Phil Wennblom, from Intel's Standards and Regulations group, has been talking about the standards and policy discussions Intel is involved in.
Part of Intel's work is in working with content protection standards. When looking at content protection, Phil told the audience that Intel operates with the following principles:
- Intel respects IP rights and the rights of copyright holders
- Intel is working to create a protected digital environment
- Content solutions should enable flexible media experiences that balance consumer expectations and rights holder interests
- Markets, not mandates, deliver consumer satisfaction
That's all great. Notice what is missing? A commitment to respect the legal rights of consumers with regards to the content they purchase and own.
Current DRM standards restrict what can be done with content beyond the legal requirement, thus preventing end users from doing what they are legally entitled to do with content they own. Whilst Intel recognises IP rights, it doesn't necessarily recognise the right of the public to make legal fair use of those IP rights.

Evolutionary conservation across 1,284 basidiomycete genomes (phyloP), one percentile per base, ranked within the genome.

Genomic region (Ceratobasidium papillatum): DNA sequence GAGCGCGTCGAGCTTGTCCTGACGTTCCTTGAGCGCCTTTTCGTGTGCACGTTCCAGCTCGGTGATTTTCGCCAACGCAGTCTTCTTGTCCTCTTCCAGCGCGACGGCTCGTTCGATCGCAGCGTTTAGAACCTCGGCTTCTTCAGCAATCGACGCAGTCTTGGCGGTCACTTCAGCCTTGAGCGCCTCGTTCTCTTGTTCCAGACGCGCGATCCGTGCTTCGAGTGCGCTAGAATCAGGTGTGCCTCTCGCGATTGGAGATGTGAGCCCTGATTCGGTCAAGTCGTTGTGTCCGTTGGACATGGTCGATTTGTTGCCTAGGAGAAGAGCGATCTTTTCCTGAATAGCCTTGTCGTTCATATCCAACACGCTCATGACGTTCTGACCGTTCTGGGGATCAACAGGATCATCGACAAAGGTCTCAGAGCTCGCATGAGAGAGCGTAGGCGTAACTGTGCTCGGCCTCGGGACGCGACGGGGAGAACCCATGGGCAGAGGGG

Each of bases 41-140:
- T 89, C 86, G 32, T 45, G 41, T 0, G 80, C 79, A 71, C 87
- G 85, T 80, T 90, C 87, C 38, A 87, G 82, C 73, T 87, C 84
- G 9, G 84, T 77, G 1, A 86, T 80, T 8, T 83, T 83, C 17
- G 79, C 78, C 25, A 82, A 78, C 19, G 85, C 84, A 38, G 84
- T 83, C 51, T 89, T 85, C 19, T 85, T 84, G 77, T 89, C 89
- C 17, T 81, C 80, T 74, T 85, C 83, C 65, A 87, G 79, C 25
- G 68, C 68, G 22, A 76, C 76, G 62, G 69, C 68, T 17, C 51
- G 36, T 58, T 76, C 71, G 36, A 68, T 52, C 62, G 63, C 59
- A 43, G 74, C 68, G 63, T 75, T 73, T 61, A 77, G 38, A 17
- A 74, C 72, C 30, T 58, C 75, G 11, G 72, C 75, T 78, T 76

Instead, Intel believes that the market will deliver consumer satisfaction through consumer expectations. Guess what? Consumer expectations can be altered fairly easily by simply depriving and manipulating choice. The law doesn't allow that kind of roughshod maneuvering.
Why won't Intel push for regulation and legal compliance for DRM technology to enable a better consumer experience within the legal framework that already exists?
I asked Phil to clarify his statement and explain why legal protection for consumers isn't required.
"There needs to be a balance between the rights of consumers so that they can exercise their legal rights, and the developers and owners of those content. We didn't intend to emphasise one over the other. We don't believe you need a legal mandate to do that."
In other words, Intel is confident in its ability to perpetuate DRM that is fair to consumers without requiring that existing legal standards are adhered to. Notice the interesting slip of the tongue - the rights of consumers and the rights of 'owners' of the content. We guess that consumers don't get to own content any more, eh?
DRM rants in the usual place, please.